“There could be 2,000 tusks, and we only get to sample 200 per seizure because it’s expensive,” Dr. Wasser said. Sampling each tusk runs about $200.

The team considers several factors to ensure a geographically representative sample and to choose unique tusks. Then the scientists cut a small square from the base of each tusk — about two inches long and half an inch thick — targeting a layer rich in DNA to be analyzed in Dr. Wasser’s Seattle lab.

In the current study, the team found nearly 600 genetically matched tusks, most from close elephant relatives (parent, offspring, or full- or half-siblings) across the seized loads. These genetic matches allow law enforcement officials to link physical evidence from separate investigations — like cellphone records and bills of lading from originating ports — in order to pinpoint criminals.

“We are able to understand far more about how connected transnational criminal organizations are, how they work, and how they have evolved over time,” Dr. Wasser said.

The paper shows a repeating pattern over the 17 years of tusks from the same elephant families moving through common African ports in separate containers. Combining the genetic and physical evidence, the team mapped the pattern of the ports used in trafficking, the countries where elephants were poached and the connections between the consignments. The results suggest that the same large trafficking cartels have operated for decades and are still getting ivory from the same places.

But the study also found that the cartels have moved their export operations to less conspicuous countries to try to avoid capture. Over the 17-year period, trafficking activity moved from the poaching hot spot of Tanzania to nearby Kenya, then to Uganda, a landlocked country where ivory is packed in containers and taken by road or rail to the port in Mombasa, Kenya.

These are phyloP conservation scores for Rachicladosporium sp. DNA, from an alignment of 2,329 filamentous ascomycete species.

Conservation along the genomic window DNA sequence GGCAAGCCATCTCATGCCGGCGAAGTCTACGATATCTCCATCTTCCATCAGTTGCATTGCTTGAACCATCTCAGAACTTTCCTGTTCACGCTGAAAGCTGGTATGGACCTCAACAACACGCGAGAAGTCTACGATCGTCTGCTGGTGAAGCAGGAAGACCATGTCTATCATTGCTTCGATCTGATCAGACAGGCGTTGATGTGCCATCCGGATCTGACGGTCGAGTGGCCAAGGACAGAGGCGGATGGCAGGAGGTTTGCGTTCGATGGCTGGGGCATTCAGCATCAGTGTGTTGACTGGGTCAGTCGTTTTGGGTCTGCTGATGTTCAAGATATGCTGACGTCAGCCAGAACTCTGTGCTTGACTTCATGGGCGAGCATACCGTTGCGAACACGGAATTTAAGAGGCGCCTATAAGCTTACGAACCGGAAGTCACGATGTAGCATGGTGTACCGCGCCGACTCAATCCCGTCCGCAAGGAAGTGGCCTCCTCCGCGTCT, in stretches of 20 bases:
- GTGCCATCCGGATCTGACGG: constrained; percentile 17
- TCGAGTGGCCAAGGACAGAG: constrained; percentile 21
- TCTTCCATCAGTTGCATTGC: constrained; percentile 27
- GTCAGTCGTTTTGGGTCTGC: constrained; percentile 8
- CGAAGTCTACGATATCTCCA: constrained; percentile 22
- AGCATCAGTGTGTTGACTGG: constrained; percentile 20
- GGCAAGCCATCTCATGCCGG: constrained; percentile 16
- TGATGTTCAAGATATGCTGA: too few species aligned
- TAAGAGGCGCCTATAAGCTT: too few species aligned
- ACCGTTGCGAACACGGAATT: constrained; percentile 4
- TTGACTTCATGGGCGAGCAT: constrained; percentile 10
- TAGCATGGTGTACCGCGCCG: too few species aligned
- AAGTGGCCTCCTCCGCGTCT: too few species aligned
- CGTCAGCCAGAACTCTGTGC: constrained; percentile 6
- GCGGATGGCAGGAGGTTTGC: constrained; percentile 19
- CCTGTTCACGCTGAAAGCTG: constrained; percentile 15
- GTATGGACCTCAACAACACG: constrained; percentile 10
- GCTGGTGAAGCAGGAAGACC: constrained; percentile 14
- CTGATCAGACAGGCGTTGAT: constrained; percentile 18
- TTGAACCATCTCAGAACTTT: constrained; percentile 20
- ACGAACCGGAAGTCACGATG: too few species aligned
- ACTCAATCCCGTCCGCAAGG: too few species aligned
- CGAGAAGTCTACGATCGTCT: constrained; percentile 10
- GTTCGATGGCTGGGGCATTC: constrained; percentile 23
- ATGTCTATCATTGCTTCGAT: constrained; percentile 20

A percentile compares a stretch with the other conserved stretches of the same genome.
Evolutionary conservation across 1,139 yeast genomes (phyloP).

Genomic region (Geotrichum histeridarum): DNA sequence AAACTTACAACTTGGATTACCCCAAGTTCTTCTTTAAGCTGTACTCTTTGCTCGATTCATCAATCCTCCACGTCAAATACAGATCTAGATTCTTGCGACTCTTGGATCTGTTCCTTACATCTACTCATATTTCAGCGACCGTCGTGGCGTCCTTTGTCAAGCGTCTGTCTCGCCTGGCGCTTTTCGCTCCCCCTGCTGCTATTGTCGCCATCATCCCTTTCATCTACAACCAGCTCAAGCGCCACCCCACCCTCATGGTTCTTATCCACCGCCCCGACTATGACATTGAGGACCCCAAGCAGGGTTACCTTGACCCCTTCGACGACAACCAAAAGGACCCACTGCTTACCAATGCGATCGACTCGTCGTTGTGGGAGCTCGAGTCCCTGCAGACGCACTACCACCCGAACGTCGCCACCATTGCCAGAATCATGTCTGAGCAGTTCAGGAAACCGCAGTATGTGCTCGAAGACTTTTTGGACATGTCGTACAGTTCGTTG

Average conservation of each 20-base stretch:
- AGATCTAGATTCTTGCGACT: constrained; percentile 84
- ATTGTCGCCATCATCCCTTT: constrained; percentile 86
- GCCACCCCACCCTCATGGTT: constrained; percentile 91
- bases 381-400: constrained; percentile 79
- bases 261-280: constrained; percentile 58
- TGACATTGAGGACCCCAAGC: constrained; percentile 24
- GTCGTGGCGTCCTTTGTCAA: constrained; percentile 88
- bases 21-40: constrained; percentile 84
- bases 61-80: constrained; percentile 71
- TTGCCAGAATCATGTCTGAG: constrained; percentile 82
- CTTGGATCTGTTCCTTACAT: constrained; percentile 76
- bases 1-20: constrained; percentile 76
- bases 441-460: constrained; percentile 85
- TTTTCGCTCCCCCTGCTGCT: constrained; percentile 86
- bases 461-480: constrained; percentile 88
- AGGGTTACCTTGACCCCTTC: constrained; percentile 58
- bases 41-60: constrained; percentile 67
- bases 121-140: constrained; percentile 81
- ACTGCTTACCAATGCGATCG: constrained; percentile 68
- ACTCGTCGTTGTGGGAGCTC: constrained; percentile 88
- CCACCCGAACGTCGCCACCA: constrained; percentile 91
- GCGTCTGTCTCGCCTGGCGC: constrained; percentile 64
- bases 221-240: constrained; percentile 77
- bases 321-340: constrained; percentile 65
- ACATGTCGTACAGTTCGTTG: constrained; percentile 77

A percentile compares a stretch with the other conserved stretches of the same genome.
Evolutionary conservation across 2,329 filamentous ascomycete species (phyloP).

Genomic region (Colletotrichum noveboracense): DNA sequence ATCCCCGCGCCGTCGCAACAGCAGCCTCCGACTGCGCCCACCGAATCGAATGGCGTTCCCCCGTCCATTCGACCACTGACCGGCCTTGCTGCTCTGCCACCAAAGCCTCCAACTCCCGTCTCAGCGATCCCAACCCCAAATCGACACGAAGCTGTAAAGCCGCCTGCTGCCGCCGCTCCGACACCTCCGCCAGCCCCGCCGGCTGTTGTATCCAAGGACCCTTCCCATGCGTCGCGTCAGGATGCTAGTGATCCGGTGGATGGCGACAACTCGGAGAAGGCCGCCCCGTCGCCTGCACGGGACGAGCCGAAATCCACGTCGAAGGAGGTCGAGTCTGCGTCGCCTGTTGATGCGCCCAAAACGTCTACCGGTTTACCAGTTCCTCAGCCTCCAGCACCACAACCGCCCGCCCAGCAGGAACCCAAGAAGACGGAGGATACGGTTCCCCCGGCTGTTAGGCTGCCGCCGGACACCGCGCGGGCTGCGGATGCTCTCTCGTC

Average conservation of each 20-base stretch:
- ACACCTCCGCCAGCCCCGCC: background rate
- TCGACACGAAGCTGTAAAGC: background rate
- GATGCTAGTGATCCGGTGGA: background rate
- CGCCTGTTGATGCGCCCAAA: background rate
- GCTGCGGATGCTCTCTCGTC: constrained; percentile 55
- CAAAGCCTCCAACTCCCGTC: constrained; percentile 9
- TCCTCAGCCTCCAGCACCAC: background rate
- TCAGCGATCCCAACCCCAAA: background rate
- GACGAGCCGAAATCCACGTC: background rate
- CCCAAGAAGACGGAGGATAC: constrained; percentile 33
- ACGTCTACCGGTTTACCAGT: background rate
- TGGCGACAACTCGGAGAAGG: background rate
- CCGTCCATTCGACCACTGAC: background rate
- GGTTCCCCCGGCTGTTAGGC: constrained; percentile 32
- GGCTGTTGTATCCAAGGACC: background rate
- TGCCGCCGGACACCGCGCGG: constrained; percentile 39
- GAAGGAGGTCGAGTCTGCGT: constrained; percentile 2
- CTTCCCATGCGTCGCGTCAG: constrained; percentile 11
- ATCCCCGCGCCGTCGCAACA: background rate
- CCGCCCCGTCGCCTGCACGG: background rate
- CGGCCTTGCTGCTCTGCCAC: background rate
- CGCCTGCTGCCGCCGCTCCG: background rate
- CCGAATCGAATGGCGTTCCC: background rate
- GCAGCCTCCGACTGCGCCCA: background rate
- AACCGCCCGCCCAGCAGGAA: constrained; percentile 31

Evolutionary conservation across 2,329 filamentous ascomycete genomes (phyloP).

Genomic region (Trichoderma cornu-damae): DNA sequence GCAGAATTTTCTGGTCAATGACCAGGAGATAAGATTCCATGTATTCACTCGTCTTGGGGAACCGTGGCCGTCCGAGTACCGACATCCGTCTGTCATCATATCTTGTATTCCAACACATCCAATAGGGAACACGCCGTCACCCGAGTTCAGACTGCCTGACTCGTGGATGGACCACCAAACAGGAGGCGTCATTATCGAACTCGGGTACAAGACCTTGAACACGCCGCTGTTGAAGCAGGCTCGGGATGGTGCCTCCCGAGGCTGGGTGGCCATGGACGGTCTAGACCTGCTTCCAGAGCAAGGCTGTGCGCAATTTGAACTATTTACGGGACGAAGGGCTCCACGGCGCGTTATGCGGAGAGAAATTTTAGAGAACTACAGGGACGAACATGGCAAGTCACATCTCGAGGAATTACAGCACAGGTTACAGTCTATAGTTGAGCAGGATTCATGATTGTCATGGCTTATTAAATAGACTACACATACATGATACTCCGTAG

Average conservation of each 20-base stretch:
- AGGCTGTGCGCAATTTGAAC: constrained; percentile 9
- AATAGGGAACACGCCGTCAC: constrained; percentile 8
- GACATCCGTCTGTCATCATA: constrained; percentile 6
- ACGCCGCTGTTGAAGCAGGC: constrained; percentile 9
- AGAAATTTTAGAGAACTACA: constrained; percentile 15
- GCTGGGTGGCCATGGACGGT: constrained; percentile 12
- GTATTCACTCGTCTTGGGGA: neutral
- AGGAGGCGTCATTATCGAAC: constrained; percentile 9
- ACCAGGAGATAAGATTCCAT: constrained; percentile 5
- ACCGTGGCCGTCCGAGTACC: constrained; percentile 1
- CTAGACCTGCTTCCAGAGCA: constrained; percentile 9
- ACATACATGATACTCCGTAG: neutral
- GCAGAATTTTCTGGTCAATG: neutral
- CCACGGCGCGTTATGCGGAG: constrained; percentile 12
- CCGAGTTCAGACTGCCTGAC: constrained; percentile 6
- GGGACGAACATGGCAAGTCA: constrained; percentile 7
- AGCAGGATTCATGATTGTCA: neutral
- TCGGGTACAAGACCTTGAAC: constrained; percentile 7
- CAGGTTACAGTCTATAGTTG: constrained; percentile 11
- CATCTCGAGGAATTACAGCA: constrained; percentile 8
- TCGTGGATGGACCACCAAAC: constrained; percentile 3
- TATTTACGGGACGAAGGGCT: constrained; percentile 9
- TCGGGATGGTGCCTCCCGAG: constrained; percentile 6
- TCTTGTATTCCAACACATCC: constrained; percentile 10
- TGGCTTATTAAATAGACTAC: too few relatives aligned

After 2015, export activity picked up in the Democratic Republic of Congo and Angola. “We saw that the D.R.C. was the next upcoming export hot spot,” Dr. Wasser said.

This research helped lead to the arrest in November in Edmonds, Wash., of two Congolese wildlife smugglers. They are facing more than 20 years in prison.

“We have the opportunity to take out the big guys once and for all,” Dr. Wasser said, adding that stopping ivory from getting into transit “is the single biggest impact you can have to dismantle and disrupt the trade.”

Dr. Wasser is building a large DNA database of seized ivory. And it’s growing. Ivory confiscated in the future will be analyzed and added so that connections to earlier illicit activity can be made.

“What we’ve learned from elephants has pioneered a whole new field of investigation,” he said. This approach is now being applied to trade in illegal timber as well as pangolins, the most poached mammal in the world.

Leaders of the crime groups who deal in ivory and pangolins are believed to also smuggle drugs, weapons and people. In the future, the investigators using this evidence hope other animals may be saved — and organized crime may be reduced — as a result of the genetic legacy of poached African elephants.

Leave a Reply